Tips from a Mediator
The ending of a relationship, be it personal or professional, is often a very emotional time. One or both may feel very angry toward the other. A mediator is a neutral central person who offers a means of managing and resolving conflict. Here, we give you our top tips on managing conflict in both a matrimonial and a professional setting:
- Ensure each party has equal opportunity to set out their feelings and be heard.
- Share all information and documentation.
- Discourage a retaliatory response and try to help each party to acknowledge that it is how the other one is feeling even if they do not agree those feelings are warranted.
- Acknowledge strong feelings can help repair channels of communication towards reaching a solution.
- Explore in detail how a suggestion could actually work. For example, one person may be saying, in very strong terms, they want the matrimonial home to be sold but when the option is explored with figures and calculations it becomes clear that there would then not be enough money or mortgage capacity for the children to be suitably housed.
- If children are involved, focus on the children themselves. Either parent can start to speak about the contact they want to have or they don’t want the other have but a question such as “tell me what Brian is like and what he is interested in?” can diffuse a tense atmosphere and encourage parents to realise it is their child they are talking about rather than a contact arrangement.
- Consider the alternatives of how much the legal route may cost them and how long it may take.
Similar to the breakdown in the marital relationship, mediation can be highly beneficial in the breakdown of the employment relationship. By introducing a neutral third party aimed at diffusing tensions and finding a solution beneficial for both the employer and employee, it is a great method of finding a middle-ground where everyone walks away satisfied with the outcome.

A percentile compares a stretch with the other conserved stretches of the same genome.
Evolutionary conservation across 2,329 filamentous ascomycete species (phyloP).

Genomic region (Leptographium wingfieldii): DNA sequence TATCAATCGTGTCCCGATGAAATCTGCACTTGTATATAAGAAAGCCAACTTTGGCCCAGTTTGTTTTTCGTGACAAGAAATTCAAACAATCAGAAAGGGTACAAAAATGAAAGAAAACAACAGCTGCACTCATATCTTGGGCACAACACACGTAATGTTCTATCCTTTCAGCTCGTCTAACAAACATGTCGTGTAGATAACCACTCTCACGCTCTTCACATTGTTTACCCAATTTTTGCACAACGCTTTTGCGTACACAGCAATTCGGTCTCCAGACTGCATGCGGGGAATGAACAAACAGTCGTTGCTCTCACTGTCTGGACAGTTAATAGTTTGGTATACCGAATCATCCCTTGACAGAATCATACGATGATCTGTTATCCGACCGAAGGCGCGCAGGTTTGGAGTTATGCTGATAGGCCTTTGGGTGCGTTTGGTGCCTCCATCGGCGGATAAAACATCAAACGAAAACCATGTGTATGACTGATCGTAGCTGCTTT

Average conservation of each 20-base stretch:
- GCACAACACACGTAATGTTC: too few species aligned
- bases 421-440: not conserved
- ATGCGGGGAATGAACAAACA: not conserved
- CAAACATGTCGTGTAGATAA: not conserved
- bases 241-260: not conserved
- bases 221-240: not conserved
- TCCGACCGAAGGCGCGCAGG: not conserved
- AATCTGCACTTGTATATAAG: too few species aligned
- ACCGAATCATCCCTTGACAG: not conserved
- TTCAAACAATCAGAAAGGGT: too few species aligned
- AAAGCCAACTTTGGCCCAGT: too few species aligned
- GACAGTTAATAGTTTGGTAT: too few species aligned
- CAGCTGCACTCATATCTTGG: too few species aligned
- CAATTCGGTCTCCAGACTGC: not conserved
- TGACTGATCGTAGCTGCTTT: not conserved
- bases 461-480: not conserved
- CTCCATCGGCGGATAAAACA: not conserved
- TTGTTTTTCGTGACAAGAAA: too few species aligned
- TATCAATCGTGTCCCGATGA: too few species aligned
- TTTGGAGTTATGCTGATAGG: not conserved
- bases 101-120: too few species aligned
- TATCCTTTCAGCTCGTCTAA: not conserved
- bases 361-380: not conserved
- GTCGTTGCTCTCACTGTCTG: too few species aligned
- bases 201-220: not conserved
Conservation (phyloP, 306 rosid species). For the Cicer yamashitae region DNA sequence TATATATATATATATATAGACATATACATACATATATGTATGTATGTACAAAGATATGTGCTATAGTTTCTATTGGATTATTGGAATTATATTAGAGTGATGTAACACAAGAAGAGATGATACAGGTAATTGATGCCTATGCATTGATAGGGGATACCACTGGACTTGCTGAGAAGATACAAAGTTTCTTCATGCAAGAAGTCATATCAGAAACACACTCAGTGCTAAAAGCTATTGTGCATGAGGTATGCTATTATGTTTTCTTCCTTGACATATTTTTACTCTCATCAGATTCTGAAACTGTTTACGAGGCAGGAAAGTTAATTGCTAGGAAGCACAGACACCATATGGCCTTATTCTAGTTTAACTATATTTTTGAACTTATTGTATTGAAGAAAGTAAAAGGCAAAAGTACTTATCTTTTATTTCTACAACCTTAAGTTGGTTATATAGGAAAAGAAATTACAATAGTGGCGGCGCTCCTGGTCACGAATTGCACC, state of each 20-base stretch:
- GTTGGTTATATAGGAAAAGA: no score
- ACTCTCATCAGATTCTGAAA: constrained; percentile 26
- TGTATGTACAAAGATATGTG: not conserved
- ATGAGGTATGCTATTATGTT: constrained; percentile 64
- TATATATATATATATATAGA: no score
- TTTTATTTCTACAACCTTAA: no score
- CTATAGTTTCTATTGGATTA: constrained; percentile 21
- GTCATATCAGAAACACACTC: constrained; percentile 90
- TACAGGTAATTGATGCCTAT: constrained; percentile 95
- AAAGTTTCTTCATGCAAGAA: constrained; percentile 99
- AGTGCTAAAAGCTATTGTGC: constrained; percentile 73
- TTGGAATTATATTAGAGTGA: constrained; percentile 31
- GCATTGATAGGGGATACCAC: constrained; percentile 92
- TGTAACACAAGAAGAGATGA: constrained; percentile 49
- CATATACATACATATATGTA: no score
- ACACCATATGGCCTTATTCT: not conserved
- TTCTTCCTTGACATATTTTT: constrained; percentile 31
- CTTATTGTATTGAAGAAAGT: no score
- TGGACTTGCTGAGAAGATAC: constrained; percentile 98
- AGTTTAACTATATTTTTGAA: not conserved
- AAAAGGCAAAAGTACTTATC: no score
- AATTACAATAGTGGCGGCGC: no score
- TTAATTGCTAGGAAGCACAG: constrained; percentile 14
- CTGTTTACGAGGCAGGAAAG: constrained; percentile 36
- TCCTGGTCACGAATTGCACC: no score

The purpose of mediation is to find a way forward, rather than dwell on the past actions of the parties involved. This aims at focusing the mind on finding a solution of the parties in a calm environment before matters escalate and wind up in a court or tribunal.
However, there are wide ranging differencing between using mediation for family matters compared to employment cases. For starters, many employment cases are purely monetary based. Both parties are aiming to ‘win’ the case over the other. Although, this can be true for marital cases, there can also be a sense that the parties aim to have their opponents ‘lose’ the case, even if it is to their own detriment. This can make mediation more difficult in family matters compared to their employment counterparts.
SA Law understand the differences required in mediation techniques depending on the scenario and can provide the support and direction needed to ensure the best outcome is achieved for all its clients.